Theory of Inventive Problem Solving (triz)



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Figure 3. Ideal Solution May Be Outside Your Field.

2.2 Genrich S. Altshuller, the Father of TRIZ


A better approach, relying not on psychology but on technology was developed by Genrich S. Altshuller, born in the former Soviet Union in 1926. His first invention, for scuba diving, was when he was only 14 years old. His hobby led him to pursue a career as a mechanical engineer. Serving in the Soviet Navy as a patent expert in the 1940s, his job was to help inventors apply for patents. He found, however, that often he was asked to assist in solving problems as well. His curiosity about problem solving led him to search for standard methods. What he found were the psychological tools that did not meet the rigors of inventing in the 20th century. At a minimum, Altshuller felt a theory of invention should satisfy the following conditions:

  1. be a systematic, step-by-step procedure

  2. be a guide through a broad solution space to direct to the ideal solution

  3. be repeatable and reliable and not dependent on psychological tools

  4. be able to access the body of inventive knowledge

  5. be able to add to the body of inventive knowledge

  6. be familiar enough to inventors by following the general approach to problem solving in figure 1.

In the next few years, Altshuller screened over 200,000 patents looking for inventive problems and how they were solved. Of these (over 1,500,000 patents have now been screened), only 40,000 had somewhat inventive solutions; the rest were straight forward improvements. Altshuller more clearly defined an inventive problem as one in which the solution causes another problem to appear, such as increasing the strength of a metal plate causing its weight to get heavier. Usually, inventors must resort to a trade-off and compromise between the features and thus do not achieve an ideal solution. In his study of patents, Altshuller found that many described a solution that eliminated or resolved the contradiction and required no trade-off.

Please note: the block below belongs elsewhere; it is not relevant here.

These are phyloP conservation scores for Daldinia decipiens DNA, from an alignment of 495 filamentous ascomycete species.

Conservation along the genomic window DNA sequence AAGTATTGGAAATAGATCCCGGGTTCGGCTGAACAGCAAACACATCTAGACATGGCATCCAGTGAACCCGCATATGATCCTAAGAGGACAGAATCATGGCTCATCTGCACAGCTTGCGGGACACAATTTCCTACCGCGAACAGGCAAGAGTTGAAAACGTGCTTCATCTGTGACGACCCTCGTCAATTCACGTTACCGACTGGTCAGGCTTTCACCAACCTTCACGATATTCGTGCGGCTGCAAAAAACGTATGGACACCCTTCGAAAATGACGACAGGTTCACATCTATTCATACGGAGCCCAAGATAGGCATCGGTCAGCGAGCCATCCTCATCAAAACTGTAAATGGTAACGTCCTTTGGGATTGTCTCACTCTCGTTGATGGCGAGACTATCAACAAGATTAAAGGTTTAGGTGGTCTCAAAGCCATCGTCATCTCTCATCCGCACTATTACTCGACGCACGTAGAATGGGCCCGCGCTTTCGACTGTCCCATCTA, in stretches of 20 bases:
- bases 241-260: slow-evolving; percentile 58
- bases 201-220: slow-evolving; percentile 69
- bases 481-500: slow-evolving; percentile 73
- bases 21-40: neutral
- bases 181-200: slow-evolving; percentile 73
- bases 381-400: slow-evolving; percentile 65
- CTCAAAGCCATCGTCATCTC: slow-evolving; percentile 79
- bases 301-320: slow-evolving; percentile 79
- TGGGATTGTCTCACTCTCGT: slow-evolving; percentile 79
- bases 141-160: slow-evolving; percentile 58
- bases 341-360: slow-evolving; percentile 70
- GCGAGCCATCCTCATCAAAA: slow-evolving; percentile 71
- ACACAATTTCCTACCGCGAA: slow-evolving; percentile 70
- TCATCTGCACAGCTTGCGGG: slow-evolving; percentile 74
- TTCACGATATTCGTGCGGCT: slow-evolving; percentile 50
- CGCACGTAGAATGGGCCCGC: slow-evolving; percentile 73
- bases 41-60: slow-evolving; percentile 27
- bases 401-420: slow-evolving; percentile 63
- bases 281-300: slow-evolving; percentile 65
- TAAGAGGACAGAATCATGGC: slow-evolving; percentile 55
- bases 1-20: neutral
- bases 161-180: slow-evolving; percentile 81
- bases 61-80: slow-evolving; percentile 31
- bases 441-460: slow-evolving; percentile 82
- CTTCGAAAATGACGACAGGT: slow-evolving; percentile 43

Altshuller categorized these patents in a novel way. Instead of classifying them by industry, such as automotive, aerospace, etc., he removed the subject matter to uncover the problem solving process. He found that often the same problems had been solved over and over again using one of only forty fundamental inventive principles. If only later inventors had knowledge of the work of earlier ones, solutions could have been discovered more quickly and efficiently.



In the 1960s and 1970s, he categorized the solutions into five levels.

  • Level one. Routine design problems solved by methods well known within the specialty. No invention needed. About 32% of the solutions fell into this level.

  • Level two. Minor improvements to an existing system, by methods known within the industry. Usually with some compromise. About 45% of the solutions fell into this level.

  • Level three. Fundamental improvement to an existing system, by methods known outside the industry. Contradictions resolved. About 18% of the solutions fell into this category.

  • Level four. A new generation that uses a new principle to perform the primary functions of the system. Solution found more in science than in technology. About 4% of the solutions fell into this category.

  • Level five. A rare scientific discovery or pioneering invention of essentially a new system. About 1% of the solutions fell into this category.

He also noted that with each succeeding level, the source of the solution required broader knowledge and more solutions to consider before an ideal one could be found. His findings are summarized in Table 1.



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